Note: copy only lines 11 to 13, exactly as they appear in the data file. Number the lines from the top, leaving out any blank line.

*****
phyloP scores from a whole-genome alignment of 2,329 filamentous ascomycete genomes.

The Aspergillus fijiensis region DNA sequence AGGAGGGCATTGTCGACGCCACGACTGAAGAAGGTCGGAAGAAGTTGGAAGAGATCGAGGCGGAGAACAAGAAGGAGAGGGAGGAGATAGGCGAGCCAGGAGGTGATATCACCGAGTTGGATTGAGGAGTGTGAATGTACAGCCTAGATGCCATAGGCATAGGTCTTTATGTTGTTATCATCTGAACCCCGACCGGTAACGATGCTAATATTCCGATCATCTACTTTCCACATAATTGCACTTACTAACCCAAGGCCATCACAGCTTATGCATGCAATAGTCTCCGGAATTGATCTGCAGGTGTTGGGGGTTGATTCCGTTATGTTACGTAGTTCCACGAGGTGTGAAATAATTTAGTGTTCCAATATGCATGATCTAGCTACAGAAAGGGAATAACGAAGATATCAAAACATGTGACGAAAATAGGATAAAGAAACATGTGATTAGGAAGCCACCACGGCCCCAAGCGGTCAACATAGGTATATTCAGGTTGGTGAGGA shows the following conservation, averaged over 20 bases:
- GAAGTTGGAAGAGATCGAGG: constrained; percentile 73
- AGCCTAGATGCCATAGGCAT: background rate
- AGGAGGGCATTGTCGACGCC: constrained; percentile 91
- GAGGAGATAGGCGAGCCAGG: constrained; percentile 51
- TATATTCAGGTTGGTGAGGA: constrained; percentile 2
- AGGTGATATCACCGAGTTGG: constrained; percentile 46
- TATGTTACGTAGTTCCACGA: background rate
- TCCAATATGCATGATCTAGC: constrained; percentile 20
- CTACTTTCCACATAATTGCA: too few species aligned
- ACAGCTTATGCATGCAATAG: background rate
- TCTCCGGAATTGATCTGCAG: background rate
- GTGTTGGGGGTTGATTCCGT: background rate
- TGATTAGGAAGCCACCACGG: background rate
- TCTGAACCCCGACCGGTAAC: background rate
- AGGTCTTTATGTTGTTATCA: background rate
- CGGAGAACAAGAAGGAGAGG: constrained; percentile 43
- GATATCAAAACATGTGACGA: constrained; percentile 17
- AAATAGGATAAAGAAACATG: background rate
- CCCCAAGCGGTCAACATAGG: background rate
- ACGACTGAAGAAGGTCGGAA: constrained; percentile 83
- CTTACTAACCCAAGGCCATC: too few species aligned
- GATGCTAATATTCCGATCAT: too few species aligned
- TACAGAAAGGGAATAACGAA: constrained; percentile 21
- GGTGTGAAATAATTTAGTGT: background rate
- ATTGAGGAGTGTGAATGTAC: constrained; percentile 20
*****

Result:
- CTACTTTCCACATAATTGCA: too few species aligned
- ACAGCTTATGCATGCAATAG: background rate
- TCTCCGGAATTGATCTGCAG: background rate